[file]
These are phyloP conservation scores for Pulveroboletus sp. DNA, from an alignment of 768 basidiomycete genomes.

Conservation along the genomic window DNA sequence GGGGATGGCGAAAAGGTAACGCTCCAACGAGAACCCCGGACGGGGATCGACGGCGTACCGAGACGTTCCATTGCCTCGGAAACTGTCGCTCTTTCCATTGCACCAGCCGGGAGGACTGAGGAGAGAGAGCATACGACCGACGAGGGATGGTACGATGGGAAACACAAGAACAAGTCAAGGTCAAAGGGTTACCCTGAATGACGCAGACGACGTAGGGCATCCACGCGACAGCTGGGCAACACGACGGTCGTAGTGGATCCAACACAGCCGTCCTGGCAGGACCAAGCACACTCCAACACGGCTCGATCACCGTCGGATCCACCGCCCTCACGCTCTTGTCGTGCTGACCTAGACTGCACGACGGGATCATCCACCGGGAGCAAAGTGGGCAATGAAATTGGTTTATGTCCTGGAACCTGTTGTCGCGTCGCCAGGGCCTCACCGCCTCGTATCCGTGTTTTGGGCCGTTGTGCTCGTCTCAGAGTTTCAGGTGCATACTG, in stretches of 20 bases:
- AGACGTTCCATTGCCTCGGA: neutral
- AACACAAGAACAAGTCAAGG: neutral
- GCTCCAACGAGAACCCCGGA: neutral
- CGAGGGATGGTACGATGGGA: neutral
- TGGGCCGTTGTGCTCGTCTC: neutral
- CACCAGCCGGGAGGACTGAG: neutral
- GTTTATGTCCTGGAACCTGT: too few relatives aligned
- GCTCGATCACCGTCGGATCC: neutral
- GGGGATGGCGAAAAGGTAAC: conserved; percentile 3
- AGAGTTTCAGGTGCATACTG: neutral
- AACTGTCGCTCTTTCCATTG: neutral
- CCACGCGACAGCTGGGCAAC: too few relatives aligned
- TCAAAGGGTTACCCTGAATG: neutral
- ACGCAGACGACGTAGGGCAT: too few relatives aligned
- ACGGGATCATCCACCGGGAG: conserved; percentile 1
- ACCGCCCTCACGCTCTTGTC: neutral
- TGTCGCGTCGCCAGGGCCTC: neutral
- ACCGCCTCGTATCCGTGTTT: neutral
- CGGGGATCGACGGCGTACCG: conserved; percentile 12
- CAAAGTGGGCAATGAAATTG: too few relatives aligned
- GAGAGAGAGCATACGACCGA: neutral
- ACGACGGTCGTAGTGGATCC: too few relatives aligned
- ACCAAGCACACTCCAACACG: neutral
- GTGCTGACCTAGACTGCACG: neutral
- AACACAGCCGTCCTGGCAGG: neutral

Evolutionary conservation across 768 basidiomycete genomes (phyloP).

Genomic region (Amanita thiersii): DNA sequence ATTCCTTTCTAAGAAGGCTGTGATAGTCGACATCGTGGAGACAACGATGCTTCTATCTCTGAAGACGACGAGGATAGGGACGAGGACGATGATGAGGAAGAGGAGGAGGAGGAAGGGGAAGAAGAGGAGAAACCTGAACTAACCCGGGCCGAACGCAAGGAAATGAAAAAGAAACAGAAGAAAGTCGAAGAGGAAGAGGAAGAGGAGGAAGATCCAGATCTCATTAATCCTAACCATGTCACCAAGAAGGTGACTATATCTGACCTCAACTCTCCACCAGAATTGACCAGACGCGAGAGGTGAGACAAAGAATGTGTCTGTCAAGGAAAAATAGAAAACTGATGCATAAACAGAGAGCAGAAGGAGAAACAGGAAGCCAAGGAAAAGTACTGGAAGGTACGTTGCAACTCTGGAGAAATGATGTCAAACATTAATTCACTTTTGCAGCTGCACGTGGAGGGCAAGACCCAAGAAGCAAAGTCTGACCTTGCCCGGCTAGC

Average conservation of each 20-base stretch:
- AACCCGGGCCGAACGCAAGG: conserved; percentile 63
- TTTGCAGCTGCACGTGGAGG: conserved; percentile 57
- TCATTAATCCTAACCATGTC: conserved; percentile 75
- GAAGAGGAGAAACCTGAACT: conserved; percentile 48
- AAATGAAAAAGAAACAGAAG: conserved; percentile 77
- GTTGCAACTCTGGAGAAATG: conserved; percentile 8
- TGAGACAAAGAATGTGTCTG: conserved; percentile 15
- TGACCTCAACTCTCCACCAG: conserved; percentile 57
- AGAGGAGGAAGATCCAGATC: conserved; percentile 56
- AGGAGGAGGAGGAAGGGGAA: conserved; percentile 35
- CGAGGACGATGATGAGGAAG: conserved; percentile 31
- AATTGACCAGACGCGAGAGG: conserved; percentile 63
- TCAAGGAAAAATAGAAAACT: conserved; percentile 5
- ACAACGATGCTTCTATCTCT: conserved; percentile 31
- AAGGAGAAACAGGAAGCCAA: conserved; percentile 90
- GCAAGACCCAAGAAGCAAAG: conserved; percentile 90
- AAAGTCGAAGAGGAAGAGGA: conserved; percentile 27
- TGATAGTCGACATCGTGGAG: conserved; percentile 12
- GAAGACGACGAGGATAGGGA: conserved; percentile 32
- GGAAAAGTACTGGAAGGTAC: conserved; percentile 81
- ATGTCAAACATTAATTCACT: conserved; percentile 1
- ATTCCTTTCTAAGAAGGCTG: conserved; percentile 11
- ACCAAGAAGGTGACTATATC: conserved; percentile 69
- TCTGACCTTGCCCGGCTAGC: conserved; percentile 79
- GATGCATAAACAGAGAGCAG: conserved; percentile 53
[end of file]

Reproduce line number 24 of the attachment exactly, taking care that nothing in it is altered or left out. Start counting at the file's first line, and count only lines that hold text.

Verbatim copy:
- ACGACGGTCGTAGTGGATCC: too few relatives aligned